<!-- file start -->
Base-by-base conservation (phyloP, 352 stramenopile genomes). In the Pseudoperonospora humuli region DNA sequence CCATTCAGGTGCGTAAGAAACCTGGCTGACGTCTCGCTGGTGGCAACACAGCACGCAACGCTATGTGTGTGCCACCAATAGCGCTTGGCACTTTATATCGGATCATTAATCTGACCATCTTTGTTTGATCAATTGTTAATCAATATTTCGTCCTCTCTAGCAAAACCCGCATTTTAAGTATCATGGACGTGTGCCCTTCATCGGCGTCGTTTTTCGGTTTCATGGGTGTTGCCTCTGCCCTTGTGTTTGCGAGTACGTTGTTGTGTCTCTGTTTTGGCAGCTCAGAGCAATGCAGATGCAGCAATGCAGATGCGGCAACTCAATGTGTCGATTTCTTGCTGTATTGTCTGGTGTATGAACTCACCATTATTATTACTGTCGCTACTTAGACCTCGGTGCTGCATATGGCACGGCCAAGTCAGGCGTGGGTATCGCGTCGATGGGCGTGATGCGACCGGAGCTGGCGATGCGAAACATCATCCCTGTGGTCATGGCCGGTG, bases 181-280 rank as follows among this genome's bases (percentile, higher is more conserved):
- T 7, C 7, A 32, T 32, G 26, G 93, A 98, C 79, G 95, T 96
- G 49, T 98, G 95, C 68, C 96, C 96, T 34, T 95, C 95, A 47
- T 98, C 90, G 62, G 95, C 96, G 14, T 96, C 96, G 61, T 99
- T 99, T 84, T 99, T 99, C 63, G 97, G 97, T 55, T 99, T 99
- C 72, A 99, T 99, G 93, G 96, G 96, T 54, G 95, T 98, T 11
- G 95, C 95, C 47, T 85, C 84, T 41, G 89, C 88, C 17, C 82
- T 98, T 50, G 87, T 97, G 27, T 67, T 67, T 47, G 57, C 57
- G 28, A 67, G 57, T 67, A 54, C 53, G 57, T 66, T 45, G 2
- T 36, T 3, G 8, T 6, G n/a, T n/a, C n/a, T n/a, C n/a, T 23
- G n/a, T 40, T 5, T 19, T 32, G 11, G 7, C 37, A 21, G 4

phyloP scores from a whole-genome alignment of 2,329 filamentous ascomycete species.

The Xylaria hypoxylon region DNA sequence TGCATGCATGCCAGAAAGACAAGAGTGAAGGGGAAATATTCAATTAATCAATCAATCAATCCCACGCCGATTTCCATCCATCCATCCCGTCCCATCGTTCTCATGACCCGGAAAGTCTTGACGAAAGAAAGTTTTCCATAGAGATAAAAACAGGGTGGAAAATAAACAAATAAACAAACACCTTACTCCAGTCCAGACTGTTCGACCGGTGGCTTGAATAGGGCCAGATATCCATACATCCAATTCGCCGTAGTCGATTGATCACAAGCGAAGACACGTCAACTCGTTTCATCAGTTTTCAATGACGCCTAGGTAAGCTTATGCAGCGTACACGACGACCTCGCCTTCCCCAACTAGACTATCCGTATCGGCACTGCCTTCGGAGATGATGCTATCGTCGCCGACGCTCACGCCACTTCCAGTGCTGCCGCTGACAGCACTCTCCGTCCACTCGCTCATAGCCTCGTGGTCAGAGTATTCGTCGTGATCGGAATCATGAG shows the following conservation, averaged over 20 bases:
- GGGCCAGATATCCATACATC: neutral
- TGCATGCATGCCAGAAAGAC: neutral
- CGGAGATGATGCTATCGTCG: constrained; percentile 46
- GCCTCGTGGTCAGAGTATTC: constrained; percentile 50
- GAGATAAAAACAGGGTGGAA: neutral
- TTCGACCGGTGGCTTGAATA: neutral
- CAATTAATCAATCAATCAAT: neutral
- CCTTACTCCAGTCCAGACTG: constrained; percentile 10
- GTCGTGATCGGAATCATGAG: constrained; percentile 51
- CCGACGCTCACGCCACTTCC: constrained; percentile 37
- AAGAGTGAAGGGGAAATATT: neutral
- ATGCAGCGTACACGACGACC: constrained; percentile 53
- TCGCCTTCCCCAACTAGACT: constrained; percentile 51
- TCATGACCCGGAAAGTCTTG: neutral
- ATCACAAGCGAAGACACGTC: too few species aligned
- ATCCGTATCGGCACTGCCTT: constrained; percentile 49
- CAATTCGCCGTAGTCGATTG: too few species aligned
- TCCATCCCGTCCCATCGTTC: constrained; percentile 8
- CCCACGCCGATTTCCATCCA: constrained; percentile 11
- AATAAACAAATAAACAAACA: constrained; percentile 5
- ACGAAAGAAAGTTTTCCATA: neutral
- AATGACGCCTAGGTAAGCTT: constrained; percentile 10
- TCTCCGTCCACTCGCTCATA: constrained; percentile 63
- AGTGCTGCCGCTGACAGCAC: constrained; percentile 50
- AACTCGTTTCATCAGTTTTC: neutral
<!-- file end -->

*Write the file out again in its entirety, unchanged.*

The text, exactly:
Base-by-base conservation (phyloP, 352 stramenopile genomes). In the Pseudoperonospora humuli region DNA sequence CCATTCAGGTGCGTAAGAAACCTGGCTGACGTCTCGCTGGTGGCAACACAGCACGCAACGCTATGTGTGTGCCACCAATAGCGCTTGGCACTTTATATCGGATCATTAATCTGACCATCTTTGTTTGATCAATTGTTAATCAATATTTCGTCCTCTCTAGCAAAACCCGCATTTTAAGTATCATGGACGTGTGCCCTTCATCGGCGTCGTTTTTCGGTTTCATGGGTGTTGCCTCTGCCCTTGTGTTTGCGAGTACGTTGTTGTGTCTCTGTTTTGGCAGCTCAGAGCAATGCAGATGCAGCAATGCAGATGCGGCAACTCAATGTGTCGATTTCTTGCTGTATTGTCTGGTGTATGAACTCACCATTATTATTACTGTCGCTACTTAGACCTCGGTGCTGCATATGGCACGGCCAAGTCAGGCGTGGGTATCGCGTCGATGGGCGTGATGCGACCGGAGCTGGCGATGCGAAACATCATCCCTGTGGTCATGGCCGGTG, bases 181-280 rank as follows among this genome's bases (percentile, higher is more conserved):
- T 7, C 7, A 32, T 32, G 26, G 93, A 98, C 79, G 95, T 96
- G 49, T 98, G 95, C 68, C 96, C 96, T 34, T 95, C 95, A 47
- T 98, C 90, G 62, G 95, C 96, G 14, T 96, C 96, G 61, T 99
- T 99, T 84, T 99, T 99, C 63, G 97, G 97, T 55, T 99, T 99
- C 72, A 99, T 99, G 93, G 96, G 96, T 54, G 95, T 98, T 11
- G 95, C 95, C 47, T 85, C 84, T 41, G 89, C 88, C 17, C 82
- T 98, T 50, G 87, T 97, G 27, T 67, T 67, T 47, G 57, C 57
- G 28, A 67, G 57, T 67, A 54, C 53, G 57, T 66, T 45, G 2
- T 36, T 3, G 8, T 6, G n/a, T n/a, C n/a, T n/a, C n/a, T 23
- G n/a, T 40, T 5, T 19, T 32, G 11, G 7, C 37, A 21, G 4

phyloP scores from a whole-genome alignment of 2,329 filamentous ascomycete species.

The Xylaria hypoxylon region DNA sequence TGCATGCATGCCAGAAAGACAAGAGTGAAGGGGAAATATTCAATTAATCAATCAATCAATCCCACGCCGATTTCCATCCATCCATCCCGTCCCATCGTTCTCATGACCCGGAAAGTCTTGACGAAAGAAAGTTTTCCATAGAGATAAAAACAGGGTGGAAAATAAACAAATAAACAAACACCTTACTCCAGTCCAGACTGTTCGACCGGTGGCTTGAATAGGGCCAGATATCCATACATCCAATTCGCCGTAGTCGATTGATCACAAGCGAAGACACGTCAACTCGTTTCATCAGTTTTCAATGACGCCTAGGTAAGCTTATGCAGCGTACACGACGACCTCGCCTTCCCCAACTAGACTATCCGTATCGGCACTGCCTTCGGAGATGATGCTATCGTCGCCGACGCTCACGCCACTTCCAGTGCTGCCGCTGACAGCACTCTCCGTCCACTCGCTCATAGCCTCGTGGTCAGAGTATTCGTCGTGATCGGAATCATGAG shows the following conservation, averaged over 20 bases:
- GGGCCAGATATCCATACATC: neutral
- TGCATGCATGCCAGAAAGAC: neutral
- CGGAGATGATGCTATCGTCG: constrained; percentile 46
- GCCTCGTGGTCAGAGTATTC: constrained; percentile 50
- GAGATAAAAACAGGGTGGAA: neutral
- TTCGACCGGTGGCTTGAATA: neutral
- CAATTAATCAATCAATCAAT: neutral
- CCTTACTCCAGTCCAGACTG: constrained; percentile 10
- GTCGTGATCGGAATCATGAG: constrained; percentile 51
- CCGACGCTCACGCCACTTCC: constrained; percentile 37
- AAGAGTGAAGGGGAAATATT: neutral
- ATGCAGCGTACACGACGACC: constrained; percentile 53
- TCGCCTTCCCCAACTAGACT: constrained; percentile 51
- TCATGACCCGGAAAGTCTTG: neutral
- ATCACAAGCGAAGACACGTC: too few species aligned
- ATCCGTATCGGCACTGCCTT: constrained; percentile 49
- CAATTCGCCGTAGTCGATTG: too few species aligned
- TCCATCCCGTCCCATCGTTC: constrained; percentile 8
- CCCACGCCGATTTCCATCCA: constrained; percentile 11
- AATAAACAAATAAACAAACA: constrained; percentile 5
- ACGAAAGAAAGTTTTCCATA: neutral
- AATGACGCCTAGGTAAGCTT: constrained; percentile 10
- TCTCCGTCCACTCGCTCATA: constrained; percentile 63
- AGTGCTGCCGCTGACAGCAC: constrained; percentile 50
- AACTCGTTTCATCAGTTTTC: neutral